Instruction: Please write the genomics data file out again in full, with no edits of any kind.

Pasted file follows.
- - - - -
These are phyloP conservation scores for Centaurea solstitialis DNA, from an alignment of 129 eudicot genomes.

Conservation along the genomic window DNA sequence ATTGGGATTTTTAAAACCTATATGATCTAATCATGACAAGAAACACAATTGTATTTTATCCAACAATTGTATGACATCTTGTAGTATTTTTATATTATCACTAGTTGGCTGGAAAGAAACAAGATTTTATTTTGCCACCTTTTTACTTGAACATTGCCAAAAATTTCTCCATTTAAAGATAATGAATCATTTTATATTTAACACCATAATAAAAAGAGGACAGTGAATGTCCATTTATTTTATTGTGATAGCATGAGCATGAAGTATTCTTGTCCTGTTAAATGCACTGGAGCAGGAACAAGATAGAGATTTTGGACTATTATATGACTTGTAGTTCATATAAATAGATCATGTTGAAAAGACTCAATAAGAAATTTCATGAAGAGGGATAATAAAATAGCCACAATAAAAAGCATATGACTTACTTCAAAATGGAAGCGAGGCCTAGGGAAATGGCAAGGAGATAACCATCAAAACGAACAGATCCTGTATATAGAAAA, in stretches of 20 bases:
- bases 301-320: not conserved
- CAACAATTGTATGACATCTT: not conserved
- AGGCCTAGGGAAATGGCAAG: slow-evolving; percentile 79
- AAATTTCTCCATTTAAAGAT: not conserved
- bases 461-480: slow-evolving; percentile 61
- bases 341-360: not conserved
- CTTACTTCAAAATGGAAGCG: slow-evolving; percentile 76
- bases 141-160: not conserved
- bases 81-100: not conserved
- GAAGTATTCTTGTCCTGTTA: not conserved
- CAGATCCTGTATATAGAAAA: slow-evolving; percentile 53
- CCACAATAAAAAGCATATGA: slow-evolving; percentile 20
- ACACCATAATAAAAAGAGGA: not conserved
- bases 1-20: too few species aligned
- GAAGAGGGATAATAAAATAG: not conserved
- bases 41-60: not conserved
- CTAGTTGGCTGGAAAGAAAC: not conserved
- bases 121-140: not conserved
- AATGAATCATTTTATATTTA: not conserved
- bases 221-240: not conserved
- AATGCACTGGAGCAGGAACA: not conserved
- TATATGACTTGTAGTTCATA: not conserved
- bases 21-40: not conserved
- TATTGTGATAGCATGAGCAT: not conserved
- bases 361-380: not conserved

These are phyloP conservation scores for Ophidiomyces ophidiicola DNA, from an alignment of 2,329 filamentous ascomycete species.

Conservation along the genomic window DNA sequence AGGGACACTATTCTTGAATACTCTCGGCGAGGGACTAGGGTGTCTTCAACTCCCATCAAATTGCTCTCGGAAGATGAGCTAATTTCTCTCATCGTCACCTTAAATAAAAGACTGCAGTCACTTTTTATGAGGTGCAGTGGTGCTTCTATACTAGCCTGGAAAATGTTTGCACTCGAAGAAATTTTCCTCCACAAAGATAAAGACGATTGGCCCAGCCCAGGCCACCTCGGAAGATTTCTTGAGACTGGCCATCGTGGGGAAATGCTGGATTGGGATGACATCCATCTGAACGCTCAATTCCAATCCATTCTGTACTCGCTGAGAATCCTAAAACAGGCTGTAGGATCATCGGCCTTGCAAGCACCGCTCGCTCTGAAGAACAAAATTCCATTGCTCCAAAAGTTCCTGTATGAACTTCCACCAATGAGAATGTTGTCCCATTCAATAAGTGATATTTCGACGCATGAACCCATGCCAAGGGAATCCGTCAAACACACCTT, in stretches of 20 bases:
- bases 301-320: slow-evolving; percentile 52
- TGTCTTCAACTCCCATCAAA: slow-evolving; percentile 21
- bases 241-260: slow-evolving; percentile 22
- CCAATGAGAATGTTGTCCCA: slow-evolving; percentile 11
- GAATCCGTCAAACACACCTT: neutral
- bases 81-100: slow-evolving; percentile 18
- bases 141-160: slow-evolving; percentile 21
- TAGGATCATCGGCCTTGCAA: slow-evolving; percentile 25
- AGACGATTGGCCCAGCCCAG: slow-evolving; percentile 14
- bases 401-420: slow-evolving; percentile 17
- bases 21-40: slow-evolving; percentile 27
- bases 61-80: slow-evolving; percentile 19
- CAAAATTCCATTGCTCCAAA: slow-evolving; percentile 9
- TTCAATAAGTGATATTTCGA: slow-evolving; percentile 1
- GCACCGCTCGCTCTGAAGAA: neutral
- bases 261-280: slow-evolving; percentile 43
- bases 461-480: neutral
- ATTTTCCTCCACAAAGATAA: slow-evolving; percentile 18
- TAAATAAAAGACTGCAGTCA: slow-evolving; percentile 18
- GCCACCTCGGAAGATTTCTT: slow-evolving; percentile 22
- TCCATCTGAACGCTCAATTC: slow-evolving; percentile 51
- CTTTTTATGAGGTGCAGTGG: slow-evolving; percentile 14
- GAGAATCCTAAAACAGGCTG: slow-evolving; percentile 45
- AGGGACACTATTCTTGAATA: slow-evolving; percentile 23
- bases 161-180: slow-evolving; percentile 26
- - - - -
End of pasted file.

These are phyloP conservation scores for Centaurea solstitialis DNA, from an alignment of 129 eudicot genomes.

Conservation along the genomic window DNA sequence ATTGGGATTTTTAAAACCTATATGATCTAATCATGACAAGAAACACAATTGTATTTTATCCAACAATTGTATGACATCTTGTAGTATTTTTATATTATCACTAGTTGGCTGGAAAGAAACAAGATTTTATTTTGCCACCTTTTTACTTGAACATTGCCAAAAATTTCTCCATTTAAAGATAATGAATCATTTTATATTTAACACCATAATAAAAAGAGGACAGTGAATGTCCATTTATTTTATTGTGATAGCATGAGCATGAAGTATTCTTGTCCTGTTAAATGCACTGGAGCAGGAACAAGATAGAGATTTTGGACTATTATATGACTTGTAGTTCATATAAATAGATCATGTTGAAAAGACTCAATAAGAAATTTCATGAAGAGGGATAATAAAATAGCCACAATAAAAAGCATATGACTTACTTCAAAATGGAAGCGAGGCCTAGGGAAATGGCAAGGAGATAACCATCAAAACGAACAGATCCTGTATATAGAAAA, in stretches of 20 bases:
- bases 301-320: not conserved
- CAACAATTGTATGACATCTT: not conserved
- AGGCCTAGGGAAATGGCAAG: slow-evolving; percentile 79
- AAATTTCTCCATTTAAAGAT: not conserved
- bases 461-480: slow-evolving; percentile 61
- bases 341-360: not conserved
- CTTACTTCAAAATGGAAGCG: slow-evolving; percentile 76
- bases 141-160: not conserved
- bases 81-100: not conserved
- GAAGTATTCTTGTCCTGTTA: not conserved
- CAGATCCTGTATATAGAAAA: slow-evolving; percentile 53
- CCACAATAAAAAGCATATGA: slow-evolving; percentile 20
- ACACCATAATAAAAAGAGGA: not conserved
- bases 1-20: too few species aligned
- GAAGAGGGATAATAAAATAG: not conserved
- bases 41-60: not conserved
- CTAGTTGGCTGGAAAGAAAC: not conserved
- bases 121-140: not conserved
- AATGAATCATTTTATATTTA: not conserved
- bases 221-240: not conserved
- AATGCACTGGAGCAGGAACA: not conserved
- TATATGACTTGTAGTTCATA: not conserved
- bases 21-40: not conserved
- TATTGTGATAGCATGAGCAT: not conserved
- bases 361-380: not conserved

These are phyloP conservation scores for Ophidiomyces ophidiicola DNA, from an alignment of 2,329 filamentous ascomycete species.

Conservation along the genomic window DNA sequence AGGGACACTATTCTTGAATACTCTCGGCGAGGGACTAGGGTGTCTTCAACTCCCATCAAATTGCTCTCGGAAGATGAGCTAATTTCTCTCATCGTCACCTTAAATAAAAGACTGCAGTCACTTTTTATGAGGTGCAGTGGTGCTTCTATACTAGCCTGGAAAATGTTTGCACTCGAAGAAATTTTCCTCCACAAAGATAAAGACGATTGGCCCAGCCCAGGCCACCTCGGAAGATTTCTTGAGACTGGCCATCGTGGGGAAATGCTGGATTGGGATGACATCCATCTGAACGCTCAATTCCAATCCATTCTGTACTCGCTGAGAATCCTAAAACAGGCTGTAGGATCATCGGCCTTGCAAGCACCGCTCGCTCTGAAGAACAAAATTCCATTGCTCCAAAAGTTCCTGTATGAACTTCCACCAATGAGAATGTTGTCCCATTCAATAAGTGATATTTCGACGCATGAACCCATGCCAAGGGAATCCGTCAAACACACCTT, in stretches of 20 bases:
- bases 301-320: slow-evolving; percentile 52
- TGTCTTCAACTCCCATCAAA: slow-evolving; percentile 21
- bases 241-260: slow-evolving; percentile 22
- CCAATGAGAATGTTGTCCCA: slow-evolving; percentile 11
- GAATCCGTCAAACACACCTT: neutral
- bases 81-100: slow-evolving; percentile 18
- bases 141-160: slow-evolving; percentile 21
- TAGGATCATCGGCCTTGCAA: slow-evolving; percentile 25
- AGACGATTGGCCCAGCCCAG: slow-evolving; percentile 14
- bases 401-420: slow-evolving; percentile 17
- bases 21-40: slow-evolving; percentile 27
- bases 61-80: slow-evolving; percentile 19
- CAAAATTCCATTGCTCCAAA: slow-evolving; percentile 9
- TTCAATAAGTGATATTTCGA: slow-evolving; percentile 1
- GCACCGCTCGCTCTGAAGAA: neutral
- bases 261-280: slow-evolving; percentile 43
- bases 461-480: neutral
- ATTTTCCTCCACAAAGATAA: slow-evolving; percentile 18
- TAAATAAAAGACTGCAGTCA: slow-evolving; percentile 18
- GCCACCTCGGAAGATTTCTT: slow-evolving; percentile 22
- TCCATCTGAACGCTCAATTC: slow-evolving; percentile 51
- CTTTTTATGAGGTGCAGTGG: slow-evolving; percentile 14
- GAGAATCCTAAAACAGGCTG: slow-evolving; percentile 45
- AGGGACACTATTCTTGAATA: slow-evolving; percentile 23
- bases 161-180: slow-evolving; percentile 26